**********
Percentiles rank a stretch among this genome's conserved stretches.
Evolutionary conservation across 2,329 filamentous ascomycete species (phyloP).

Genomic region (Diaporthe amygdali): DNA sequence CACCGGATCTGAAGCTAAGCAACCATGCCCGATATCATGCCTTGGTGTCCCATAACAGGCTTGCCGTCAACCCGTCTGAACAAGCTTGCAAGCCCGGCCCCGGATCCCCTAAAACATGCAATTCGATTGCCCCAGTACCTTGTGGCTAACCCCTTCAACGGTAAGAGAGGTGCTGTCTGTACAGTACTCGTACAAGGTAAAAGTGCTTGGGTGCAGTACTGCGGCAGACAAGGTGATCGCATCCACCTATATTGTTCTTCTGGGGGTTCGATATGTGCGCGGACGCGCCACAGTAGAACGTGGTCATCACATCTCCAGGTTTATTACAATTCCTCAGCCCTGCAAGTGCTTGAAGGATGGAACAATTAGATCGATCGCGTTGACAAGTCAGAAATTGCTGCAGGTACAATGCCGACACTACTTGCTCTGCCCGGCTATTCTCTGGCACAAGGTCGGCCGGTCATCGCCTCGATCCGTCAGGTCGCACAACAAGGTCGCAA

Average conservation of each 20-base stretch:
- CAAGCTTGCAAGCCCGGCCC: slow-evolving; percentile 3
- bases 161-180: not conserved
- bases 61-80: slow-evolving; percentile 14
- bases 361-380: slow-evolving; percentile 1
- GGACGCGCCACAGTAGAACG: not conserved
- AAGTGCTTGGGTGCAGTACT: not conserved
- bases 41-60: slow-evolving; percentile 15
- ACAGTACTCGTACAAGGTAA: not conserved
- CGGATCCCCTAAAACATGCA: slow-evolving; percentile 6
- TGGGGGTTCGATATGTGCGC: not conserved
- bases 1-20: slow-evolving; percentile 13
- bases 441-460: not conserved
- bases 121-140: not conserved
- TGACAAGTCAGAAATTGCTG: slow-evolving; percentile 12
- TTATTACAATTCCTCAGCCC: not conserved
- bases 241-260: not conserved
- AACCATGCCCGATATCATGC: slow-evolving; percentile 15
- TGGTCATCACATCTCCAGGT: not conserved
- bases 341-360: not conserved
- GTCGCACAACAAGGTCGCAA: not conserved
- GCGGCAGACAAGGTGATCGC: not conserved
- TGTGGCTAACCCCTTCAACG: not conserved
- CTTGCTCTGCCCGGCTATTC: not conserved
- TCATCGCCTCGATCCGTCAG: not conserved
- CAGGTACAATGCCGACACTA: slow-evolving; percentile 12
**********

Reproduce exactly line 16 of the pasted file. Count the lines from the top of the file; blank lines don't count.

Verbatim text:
- bases 441-460: not conserved